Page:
The initial concept for the brewery can be traced to drunken discussions going back over ten years about one day opening our own brewery. We considered it a pipe dream for a long time, until about 2018 when we were all having a drink at the Bitter & Twisted Festival at Maitland and said: "Why not?"
We felt that some of the beers we were making individually as homebrewers could match it with some of the commercial breweries at the time.
Part of the decision to open a brewery was also because we noticed as beer lovers that a significant city the size of Newcastle – population approximately 500,000 population – really didn’t have much beer brewed locally. There were a few breweries in surrounding areas like the Hunter vineyards, Murray's at Port Stephens, Dusty Miner at Maitland, and Maltnhops at Beresfield, but it was really only FogHorn based in Newcastle itself when we made that decision start.
Newcastle is a craft beer-loving city!
What’s the inspiration behind the brewery name?
The inspiration for the name came from to "shout" a round of drinks. It took a while for all four of us to agree on a name as we really one that reflected that we were all mates that enjoyed a beer together.
What beer in your lineup best represents you and why?
I guess it would have to be Mullet Pale Ale. Not because any of us currently have that particular hairstyle, but because we had playing soccer for the Mayfield Mullets as something in common. Our home ground is at Stevenson Park, Mayfield West, which is really close to where the current brewery is.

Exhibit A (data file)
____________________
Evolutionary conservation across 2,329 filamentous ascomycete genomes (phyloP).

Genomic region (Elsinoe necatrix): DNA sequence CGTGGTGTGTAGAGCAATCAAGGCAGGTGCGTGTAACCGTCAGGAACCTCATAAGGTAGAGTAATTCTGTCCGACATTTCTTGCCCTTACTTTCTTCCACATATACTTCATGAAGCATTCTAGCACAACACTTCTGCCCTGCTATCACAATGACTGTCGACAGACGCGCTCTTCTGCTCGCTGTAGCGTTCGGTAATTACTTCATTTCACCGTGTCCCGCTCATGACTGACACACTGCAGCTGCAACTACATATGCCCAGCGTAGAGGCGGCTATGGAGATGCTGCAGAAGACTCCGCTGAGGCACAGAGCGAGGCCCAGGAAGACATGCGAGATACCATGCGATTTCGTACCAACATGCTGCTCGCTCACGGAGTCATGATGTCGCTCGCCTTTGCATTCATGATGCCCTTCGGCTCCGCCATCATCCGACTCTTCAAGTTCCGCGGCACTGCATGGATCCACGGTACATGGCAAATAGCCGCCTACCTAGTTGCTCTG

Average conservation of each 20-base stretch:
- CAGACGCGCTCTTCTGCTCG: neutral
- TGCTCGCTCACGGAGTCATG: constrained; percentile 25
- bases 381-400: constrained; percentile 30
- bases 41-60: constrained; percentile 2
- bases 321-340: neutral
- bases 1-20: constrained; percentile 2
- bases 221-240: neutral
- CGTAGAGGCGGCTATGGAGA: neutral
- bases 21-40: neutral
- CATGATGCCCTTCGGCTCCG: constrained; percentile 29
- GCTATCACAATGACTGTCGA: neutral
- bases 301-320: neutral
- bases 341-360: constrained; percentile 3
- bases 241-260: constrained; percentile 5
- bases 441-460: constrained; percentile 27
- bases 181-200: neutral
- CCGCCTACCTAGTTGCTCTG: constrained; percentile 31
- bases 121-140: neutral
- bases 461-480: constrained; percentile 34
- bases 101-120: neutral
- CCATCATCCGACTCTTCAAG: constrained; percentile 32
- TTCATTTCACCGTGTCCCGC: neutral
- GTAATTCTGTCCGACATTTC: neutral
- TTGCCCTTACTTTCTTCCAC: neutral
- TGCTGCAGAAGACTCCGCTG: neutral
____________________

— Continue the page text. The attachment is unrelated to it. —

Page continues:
If you could have any person in the world join you on a brew day, who would it be, and why?
The brewers from Range Brewing, Mountain Culture or Garage Project so we could pick their brains!
If anyone drops in on brew day, what are they most likely to hear blasting from the speakers?
The music tastes between us are quite different, but you could expect to hear King Gizzard and the Lizard Wizard, Parquet Courts, Alabama Shakes blasting from the speakers.
What beers are in your fridge right now?
Our fridges are stocked full of independents and we love to mix it up. At the moment this includes Garage Project limited releases, Wildflower, Maltnhops, Sydney Brewery, Welders Dog, Young Henrys, Mountain Culture.
What would be your desert island beer of choice?
Hill People Milk Oat Cream Stout from Mountain Culture.
Which local beers have blown your mind in recent weeks?
- Ironbark Hill - Wheatermelon
- Maltnhops – West Coast IPA
- Grainfed – Well Red
- Styx – Yuzu White Choc Stout (we haven’t tried this one but it sounds mind-blowing)
Is there a particular style, ingredient, or trend in beer you'd like to explore further?
We all explore different things – we’re quite democratic – but this includes extending our range of hazies, experimenting with more sours and releasing a low- to mid-strength beer.
In terms of ingredients, we had lots of praise for our coffee white ale which was a collaboration with Frothers Espresso so we may explore that again. We also are working on a collaboration with a local restaurant on a grapefruit sour.
Where can people find your beers?
We’re always on tap or available from Bao Bros, The Koutetsu, The Commonwealth Hotel, The Falcon, Pinos, Where’s Nick Bar, and Roys Kitchen. And there are lots of other great venues that support independent beer in Newcastle like Albion, Happy Wombat, Grain Store, Blind Monk, Babylon and The Pourhouse that often have us on rotation.
In terms of bottleshops, we are in Artisanal Cellars, Cellarbrations Newcastle, Adamstown and Cameron Park, Dan Murphy's Newcastle West and Glendale, Georgetown Cellars, Kahiba Liquor Stax, Morpeth Liquor Store, Prince of Merewether Bottleshop, Lambton Bottle-O, Tighes Hill Cellars, Bottle-O Throsby Cellars, and Warners at the Bay Bottleshop.
Where do you hope your brewery will be ten years from now?
Picked up a few medals at Indies, nationwide distribution, and three taphouse venues.
You can shout your mates a round at Shout's home – 10/13 Channel Road, Mayfield West – on Friday and Saturday afternoons. You'll also find them and hundreds of other breweries and good beer venues across Australia in the free Crafty Pint app.